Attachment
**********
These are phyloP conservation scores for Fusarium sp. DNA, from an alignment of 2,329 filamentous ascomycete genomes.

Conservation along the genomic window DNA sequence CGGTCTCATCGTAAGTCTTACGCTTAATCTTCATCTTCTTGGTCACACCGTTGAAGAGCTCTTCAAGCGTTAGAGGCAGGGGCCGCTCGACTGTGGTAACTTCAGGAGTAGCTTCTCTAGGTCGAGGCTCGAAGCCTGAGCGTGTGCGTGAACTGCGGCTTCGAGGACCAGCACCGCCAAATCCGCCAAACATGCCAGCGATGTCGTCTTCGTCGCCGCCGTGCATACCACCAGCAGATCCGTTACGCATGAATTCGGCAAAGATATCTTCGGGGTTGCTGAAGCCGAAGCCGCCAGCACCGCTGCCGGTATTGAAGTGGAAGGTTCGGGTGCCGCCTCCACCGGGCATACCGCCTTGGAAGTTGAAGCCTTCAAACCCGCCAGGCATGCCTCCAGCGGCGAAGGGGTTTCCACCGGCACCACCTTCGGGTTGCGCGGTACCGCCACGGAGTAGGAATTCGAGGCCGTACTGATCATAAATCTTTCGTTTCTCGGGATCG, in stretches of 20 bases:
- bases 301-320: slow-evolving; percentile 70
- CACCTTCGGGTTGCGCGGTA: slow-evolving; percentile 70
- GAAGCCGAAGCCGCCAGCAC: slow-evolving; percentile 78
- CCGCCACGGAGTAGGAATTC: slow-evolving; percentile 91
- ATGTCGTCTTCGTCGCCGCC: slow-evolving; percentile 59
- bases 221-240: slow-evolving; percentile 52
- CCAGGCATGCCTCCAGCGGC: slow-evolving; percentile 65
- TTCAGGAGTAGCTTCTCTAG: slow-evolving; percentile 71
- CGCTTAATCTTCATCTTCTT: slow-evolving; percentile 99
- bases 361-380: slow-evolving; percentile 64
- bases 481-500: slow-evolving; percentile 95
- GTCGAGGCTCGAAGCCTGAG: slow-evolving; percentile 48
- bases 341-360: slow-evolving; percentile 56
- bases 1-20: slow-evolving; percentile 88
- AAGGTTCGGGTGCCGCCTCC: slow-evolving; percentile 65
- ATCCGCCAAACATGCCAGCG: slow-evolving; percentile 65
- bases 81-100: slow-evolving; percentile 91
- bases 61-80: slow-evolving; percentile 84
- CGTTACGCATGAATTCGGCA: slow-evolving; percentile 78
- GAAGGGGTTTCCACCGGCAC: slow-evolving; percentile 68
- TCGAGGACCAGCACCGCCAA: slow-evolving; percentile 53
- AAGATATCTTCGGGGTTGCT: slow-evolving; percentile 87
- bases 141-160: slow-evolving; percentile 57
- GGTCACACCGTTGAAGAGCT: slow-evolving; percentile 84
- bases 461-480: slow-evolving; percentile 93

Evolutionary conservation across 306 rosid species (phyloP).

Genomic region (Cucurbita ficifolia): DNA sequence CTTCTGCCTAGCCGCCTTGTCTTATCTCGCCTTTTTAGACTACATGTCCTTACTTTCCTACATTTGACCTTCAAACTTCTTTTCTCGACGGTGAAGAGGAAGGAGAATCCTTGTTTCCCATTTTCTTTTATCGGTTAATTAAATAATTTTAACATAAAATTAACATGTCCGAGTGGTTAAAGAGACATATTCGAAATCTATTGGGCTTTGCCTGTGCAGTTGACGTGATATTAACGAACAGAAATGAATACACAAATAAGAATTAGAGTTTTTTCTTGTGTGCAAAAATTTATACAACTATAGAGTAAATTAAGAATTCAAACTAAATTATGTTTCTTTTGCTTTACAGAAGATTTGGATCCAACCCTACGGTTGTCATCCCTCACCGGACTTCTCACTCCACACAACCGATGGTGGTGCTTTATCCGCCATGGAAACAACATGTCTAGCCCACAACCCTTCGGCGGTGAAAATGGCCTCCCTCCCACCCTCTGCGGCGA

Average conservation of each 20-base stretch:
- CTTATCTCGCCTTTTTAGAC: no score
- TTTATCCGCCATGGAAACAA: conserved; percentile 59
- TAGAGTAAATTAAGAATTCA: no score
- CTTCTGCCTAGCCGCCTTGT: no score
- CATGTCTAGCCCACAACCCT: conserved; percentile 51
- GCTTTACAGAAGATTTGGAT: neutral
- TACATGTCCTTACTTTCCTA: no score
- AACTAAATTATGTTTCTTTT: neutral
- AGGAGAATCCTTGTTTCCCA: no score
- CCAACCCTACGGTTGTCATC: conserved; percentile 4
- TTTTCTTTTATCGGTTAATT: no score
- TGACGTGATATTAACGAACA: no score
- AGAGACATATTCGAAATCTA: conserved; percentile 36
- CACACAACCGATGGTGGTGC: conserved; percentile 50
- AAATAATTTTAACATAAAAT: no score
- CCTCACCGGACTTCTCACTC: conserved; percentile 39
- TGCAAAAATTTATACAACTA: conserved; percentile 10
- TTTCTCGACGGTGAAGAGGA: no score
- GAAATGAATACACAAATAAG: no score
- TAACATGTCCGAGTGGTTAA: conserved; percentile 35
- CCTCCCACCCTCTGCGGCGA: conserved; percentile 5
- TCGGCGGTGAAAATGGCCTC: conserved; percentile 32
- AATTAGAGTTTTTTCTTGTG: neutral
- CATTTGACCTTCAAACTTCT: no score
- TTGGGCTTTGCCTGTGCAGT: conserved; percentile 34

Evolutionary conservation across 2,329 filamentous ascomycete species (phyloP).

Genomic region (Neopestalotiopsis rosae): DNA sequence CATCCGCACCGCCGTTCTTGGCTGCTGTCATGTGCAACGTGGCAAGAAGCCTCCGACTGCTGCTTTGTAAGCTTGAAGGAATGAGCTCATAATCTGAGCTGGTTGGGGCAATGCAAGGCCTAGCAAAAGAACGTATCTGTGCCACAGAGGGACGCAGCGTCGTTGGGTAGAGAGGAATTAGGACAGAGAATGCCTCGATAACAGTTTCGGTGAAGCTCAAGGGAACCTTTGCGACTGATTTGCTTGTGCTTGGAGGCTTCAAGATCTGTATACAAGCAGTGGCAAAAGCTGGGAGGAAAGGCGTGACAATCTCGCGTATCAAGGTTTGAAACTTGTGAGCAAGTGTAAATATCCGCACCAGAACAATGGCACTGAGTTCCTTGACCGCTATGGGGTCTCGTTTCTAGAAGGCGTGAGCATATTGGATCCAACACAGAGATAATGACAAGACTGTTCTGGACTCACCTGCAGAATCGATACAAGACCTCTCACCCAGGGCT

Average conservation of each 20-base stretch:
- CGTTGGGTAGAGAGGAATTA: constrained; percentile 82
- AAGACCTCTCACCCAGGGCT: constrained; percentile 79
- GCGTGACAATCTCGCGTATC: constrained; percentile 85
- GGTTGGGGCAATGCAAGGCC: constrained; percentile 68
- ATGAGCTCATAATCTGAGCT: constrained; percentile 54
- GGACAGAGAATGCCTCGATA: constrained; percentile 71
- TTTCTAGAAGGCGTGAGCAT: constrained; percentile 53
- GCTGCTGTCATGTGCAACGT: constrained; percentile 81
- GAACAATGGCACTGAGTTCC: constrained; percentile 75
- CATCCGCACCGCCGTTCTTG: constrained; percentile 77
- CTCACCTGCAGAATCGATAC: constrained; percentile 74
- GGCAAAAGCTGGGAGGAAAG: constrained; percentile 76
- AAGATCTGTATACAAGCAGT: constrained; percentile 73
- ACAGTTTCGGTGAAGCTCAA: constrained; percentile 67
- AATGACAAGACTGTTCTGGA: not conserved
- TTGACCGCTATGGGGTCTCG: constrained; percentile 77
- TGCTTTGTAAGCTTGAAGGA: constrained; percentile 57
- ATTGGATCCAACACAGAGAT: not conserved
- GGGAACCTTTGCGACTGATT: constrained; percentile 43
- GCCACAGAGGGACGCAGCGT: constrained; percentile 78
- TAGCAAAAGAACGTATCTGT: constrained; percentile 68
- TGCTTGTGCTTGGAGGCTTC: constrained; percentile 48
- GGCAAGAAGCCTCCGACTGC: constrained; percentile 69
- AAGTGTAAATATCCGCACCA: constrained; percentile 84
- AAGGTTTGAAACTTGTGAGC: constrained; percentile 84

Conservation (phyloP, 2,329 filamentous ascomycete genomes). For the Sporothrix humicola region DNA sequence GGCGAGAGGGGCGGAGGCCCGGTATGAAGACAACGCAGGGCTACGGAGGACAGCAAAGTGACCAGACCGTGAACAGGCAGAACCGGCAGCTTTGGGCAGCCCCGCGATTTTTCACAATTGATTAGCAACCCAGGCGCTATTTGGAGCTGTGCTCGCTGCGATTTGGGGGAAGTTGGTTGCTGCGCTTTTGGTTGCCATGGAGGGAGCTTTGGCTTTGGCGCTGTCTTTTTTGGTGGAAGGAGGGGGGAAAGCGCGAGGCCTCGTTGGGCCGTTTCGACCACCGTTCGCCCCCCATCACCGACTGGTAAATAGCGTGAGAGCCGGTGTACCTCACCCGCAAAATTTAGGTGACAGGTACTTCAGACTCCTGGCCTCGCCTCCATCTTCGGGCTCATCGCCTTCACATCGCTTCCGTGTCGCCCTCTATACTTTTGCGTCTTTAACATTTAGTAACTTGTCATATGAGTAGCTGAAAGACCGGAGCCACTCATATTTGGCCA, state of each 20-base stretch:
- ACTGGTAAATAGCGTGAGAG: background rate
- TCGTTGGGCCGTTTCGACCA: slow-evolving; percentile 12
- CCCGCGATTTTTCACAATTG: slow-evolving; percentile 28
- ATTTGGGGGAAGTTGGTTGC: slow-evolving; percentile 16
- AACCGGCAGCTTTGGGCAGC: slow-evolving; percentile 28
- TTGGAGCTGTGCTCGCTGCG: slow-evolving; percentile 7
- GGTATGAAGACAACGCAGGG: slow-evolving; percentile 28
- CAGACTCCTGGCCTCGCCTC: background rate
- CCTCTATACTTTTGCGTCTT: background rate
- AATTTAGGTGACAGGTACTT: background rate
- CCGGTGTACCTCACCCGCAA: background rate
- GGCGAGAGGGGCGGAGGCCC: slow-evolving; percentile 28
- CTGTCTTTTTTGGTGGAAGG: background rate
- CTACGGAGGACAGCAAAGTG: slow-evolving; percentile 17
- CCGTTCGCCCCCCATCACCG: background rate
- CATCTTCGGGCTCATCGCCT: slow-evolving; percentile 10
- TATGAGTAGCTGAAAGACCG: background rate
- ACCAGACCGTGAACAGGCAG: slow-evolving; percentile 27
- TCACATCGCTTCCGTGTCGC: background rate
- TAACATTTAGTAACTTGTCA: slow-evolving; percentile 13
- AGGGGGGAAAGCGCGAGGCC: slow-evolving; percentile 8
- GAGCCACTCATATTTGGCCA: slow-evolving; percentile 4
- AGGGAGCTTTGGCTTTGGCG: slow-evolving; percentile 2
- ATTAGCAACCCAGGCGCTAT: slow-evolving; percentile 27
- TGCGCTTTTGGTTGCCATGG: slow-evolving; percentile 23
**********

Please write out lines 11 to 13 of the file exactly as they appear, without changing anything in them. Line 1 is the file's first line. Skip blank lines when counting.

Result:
- CGCTTAATCTTCATCTTCTT: slow-evolving; percentile 99
- bases 361-380: slow-evolving; percentile 64
- bases 481-500: slow-evolving; percentile 95